Fighting Bitter, Saving Children’s Lives

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Medicine Only Works If You Take It

Using a potentially transformative approach that combines cell-based taste biology with human sensory science, Monell scientists believe they can help solve a deadly problem.

Over two million people in the developing world – many of them children – die each year from malaria, intestinal parasites, HIV/AIDS, and their associated complications.

Yet, while these diseases are treatable, children sometimes reject their vital medicines due to their extraordinary bitterness.

Taste Masking vs. Blocking

Getting children to accept their medications involves first understanding how they taste bitterness and then devising an effective method of interfering with that process.

As an initial step in tackling this problem, Monell assembled a multi-disciplinary team to pursue a unique approach to blocking bitter taste. Now three years into a project funded by the Bill & Melinda Gates Foundation, their efforts are paying off.

Specialized taste receptors on the tongue detect bitter-tasting molecules – the most common source of a medicine’s bad taste – and send that information to the brain for processing. Manufacturers of children’s medicines often add fruit flavoring, sweeteners, and color to their oral medications to counteract bitterness and other off-putting sensory qualities. This technique exemplifies taste masking, which seeks to overwhelm the unpleasant taste with more acceptable tastes and flavors. With taste masking, although the bad taste is partially disguised by the masking additives, it still is detected by the receptors and recognized by the brain.

In contrast, Monell’s approach to the problem focuses on using taste blocking to counteract the offending tastes. Using this tactic, the brain never receives a bitter taste signal from the drug because it is blocked at the tongue receptor.  

Because taste blocking is more effective at counteracting bad taste than taste masking, Monell scientists are seeking to identify compounds that can block bitterness, especially bitterness associated with oral medications commonly used to treat life-threatening diseases in children.

How Do You Find Taste Blockers?

One component of the multi-pronged approach involves a collaboration with cell physiologist Erik Schwiebert, PhD, CEO of DiscoveryBioMed, a biotechnology company that specializes in high-throughput assays. These assays are commonly used in the drug discovery process to rapidly conduct large quantities of screening tests.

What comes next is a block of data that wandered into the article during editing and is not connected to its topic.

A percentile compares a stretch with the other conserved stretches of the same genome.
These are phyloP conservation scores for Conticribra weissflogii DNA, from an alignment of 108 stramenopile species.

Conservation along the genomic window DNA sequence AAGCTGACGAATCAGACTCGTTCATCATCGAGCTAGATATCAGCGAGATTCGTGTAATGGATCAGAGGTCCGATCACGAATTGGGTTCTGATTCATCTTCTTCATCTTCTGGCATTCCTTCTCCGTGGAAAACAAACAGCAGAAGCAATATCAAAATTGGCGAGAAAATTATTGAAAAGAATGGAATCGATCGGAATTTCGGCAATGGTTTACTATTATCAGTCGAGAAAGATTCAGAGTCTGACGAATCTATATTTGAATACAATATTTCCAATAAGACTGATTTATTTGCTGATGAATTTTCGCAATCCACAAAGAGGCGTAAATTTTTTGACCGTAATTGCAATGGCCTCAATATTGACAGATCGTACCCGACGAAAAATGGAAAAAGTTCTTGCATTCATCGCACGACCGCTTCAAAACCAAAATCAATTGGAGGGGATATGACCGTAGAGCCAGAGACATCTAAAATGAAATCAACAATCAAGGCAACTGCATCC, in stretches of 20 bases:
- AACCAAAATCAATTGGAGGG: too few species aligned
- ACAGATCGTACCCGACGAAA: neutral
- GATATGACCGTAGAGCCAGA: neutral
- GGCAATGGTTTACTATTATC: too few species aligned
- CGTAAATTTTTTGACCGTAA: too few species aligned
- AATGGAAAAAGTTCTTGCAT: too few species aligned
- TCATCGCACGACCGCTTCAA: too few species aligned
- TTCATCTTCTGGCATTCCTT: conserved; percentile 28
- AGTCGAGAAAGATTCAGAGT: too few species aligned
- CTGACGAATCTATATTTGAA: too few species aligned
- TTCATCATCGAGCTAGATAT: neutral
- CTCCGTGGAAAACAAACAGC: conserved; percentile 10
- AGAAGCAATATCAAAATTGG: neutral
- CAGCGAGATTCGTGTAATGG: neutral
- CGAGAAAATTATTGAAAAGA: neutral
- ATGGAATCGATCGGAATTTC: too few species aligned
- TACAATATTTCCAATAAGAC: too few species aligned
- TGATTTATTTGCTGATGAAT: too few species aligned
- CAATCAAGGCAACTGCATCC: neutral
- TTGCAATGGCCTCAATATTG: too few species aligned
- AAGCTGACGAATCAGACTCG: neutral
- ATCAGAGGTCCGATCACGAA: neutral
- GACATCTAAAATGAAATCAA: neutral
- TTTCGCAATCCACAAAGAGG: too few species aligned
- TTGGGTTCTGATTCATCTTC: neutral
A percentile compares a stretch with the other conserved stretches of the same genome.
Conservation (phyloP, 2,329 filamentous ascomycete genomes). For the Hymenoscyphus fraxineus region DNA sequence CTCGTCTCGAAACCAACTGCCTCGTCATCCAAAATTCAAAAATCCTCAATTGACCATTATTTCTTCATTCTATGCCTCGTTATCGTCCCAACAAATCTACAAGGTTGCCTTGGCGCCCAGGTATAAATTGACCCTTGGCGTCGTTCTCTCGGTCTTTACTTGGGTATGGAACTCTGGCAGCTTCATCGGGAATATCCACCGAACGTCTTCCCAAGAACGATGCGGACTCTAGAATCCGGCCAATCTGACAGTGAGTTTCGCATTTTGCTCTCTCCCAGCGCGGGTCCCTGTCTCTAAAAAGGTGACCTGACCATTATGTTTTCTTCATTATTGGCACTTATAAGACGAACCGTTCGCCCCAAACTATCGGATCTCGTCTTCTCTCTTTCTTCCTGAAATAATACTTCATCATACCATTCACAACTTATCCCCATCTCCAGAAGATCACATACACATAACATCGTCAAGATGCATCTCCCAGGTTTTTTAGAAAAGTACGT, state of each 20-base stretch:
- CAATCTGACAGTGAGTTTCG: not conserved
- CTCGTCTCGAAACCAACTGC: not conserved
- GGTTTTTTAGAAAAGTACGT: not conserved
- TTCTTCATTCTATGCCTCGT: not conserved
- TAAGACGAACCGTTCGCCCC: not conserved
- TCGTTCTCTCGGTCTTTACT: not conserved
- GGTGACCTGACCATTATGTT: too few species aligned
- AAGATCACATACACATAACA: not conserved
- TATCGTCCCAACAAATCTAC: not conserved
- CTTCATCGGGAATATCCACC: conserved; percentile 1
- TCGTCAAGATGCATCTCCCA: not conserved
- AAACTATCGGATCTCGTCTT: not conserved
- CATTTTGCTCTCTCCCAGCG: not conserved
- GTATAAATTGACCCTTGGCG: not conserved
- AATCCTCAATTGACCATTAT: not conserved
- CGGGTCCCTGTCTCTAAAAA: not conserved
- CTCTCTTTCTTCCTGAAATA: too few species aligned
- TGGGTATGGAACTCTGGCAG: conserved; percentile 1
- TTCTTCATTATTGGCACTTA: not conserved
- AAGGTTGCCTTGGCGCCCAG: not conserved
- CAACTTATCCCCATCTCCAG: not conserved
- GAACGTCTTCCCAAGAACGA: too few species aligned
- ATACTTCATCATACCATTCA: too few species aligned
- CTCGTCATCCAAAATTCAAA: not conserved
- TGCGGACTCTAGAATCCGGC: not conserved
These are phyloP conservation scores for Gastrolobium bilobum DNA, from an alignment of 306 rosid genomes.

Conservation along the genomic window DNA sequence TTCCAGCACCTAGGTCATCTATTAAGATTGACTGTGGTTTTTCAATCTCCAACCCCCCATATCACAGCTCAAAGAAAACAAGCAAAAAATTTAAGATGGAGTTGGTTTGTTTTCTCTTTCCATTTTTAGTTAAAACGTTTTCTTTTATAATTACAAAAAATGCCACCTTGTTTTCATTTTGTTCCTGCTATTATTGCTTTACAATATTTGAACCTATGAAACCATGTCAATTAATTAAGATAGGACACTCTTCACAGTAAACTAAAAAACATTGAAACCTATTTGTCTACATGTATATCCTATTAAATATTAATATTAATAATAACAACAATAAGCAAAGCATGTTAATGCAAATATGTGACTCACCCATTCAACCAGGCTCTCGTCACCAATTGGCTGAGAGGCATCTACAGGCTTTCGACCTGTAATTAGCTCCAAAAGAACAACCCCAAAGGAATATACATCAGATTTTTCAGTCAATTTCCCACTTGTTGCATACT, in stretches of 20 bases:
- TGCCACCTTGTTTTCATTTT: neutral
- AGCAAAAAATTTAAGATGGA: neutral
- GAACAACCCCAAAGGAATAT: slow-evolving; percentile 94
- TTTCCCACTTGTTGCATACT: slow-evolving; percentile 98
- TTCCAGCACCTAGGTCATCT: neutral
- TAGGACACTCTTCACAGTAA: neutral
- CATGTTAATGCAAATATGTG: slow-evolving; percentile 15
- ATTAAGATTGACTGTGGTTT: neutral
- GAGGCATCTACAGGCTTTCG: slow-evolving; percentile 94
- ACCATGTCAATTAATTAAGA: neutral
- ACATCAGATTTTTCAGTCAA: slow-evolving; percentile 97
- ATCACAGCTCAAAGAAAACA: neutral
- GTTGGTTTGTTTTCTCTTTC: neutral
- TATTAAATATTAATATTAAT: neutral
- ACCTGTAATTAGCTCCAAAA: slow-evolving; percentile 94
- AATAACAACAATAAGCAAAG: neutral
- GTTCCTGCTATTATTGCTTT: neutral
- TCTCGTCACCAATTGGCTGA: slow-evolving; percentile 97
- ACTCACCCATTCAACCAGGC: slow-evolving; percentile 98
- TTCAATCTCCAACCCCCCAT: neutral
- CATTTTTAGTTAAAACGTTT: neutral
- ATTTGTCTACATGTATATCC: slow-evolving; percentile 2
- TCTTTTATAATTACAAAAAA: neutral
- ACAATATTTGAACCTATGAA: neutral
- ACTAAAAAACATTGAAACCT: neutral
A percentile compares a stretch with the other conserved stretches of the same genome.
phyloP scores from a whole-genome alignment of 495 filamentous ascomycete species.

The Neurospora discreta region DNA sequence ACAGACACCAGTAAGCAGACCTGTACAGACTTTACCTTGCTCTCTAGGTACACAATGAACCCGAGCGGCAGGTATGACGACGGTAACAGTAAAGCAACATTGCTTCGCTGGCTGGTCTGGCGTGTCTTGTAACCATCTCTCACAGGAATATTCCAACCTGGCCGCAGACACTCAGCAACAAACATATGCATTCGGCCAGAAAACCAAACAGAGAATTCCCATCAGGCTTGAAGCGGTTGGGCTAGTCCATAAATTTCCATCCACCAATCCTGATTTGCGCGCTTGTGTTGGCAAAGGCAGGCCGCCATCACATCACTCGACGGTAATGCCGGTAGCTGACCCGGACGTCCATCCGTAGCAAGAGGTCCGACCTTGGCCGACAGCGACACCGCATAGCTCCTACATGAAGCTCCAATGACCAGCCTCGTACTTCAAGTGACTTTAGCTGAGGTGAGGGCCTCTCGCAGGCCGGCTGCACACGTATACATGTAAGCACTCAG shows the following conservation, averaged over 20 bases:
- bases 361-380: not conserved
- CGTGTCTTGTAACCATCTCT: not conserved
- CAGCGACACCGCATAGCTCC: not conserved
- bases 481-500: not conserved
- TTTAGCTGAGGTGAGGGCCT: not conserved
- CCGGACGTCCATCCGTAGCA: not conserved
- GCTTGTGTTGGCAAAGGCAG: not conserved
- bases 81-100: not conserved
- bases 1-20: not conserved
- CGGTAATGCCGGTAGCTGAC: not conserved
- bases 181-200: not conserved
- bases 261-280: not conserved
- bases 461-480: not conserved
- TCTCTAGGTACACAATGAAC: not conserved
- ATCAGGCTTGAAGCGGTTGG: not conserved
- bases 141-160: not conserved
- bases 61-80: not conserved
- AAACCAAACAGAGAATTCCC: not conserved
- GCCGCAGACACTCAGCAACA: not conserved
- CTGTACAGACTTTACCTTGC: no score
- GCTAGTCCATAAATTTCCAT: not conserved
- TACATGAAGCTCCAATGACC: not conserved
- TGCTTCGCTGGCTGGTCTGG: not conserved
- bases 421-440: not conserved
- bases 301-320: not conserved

By combining Monell’s ability to grow living taste cells outside the body with Schwiebert’s high-throughput approach, the team was able to rapidly screen many different chemical compounds to see if they block bitter responses in human taste cells.

After looking at more than 2,000 plant-based compounds, the scientists found several that significantly reduce taste cells’ activation by certain medications, including the exceptionally bitter drug piperaquine, which is used to treat malaria.

In a parallel project, Monell molecular biologist Peihua Jiang, PhD, created a separate assay that can identify which of the 25 different types of human bitter taste receptors is activated by a given medication. This enabled the scientists to determine that piperaquine causes a particularly large response from a bitter receptor called TAS2R39.

Peihua Jiang, PhD

Combing the knowledge generated by these approaches, the team tested one of the potential blockers identified in the high-throughput screening process and found that it decreased activation of piperaquine-treated TAS2R39 bitter receptors. This told them that the blocker was having a specific effect at the level of the bitter receptor itself, a compelling finding.

What’s Next?

Ultimately, any potential bitter blocker needs to be tested in humans to determine if it really reduces a drug’s perceived bitterness. Monell sensory biologist Paul Breslin, PhD, leads this third portion of the project. And his results so far are very encouraging.

When Breslin tested that potential piperaquine blocker, he found that people reported that it significantly reduced the bitterness associated with piperaquine. Monell scientists now are continuing to investigate that blocker and several other potential bitter blocking compounds.

The early success of Monell’s interdisciplinary approach demonstrates how the Center’s basic research can be translated into practical solutions with the potential to save the lives of millions of children around the world. The ability to reach from bench to bedside represents the next step in Monell’s mission, directly allowing us to improve health and well-being through increased understanding of taste and smell.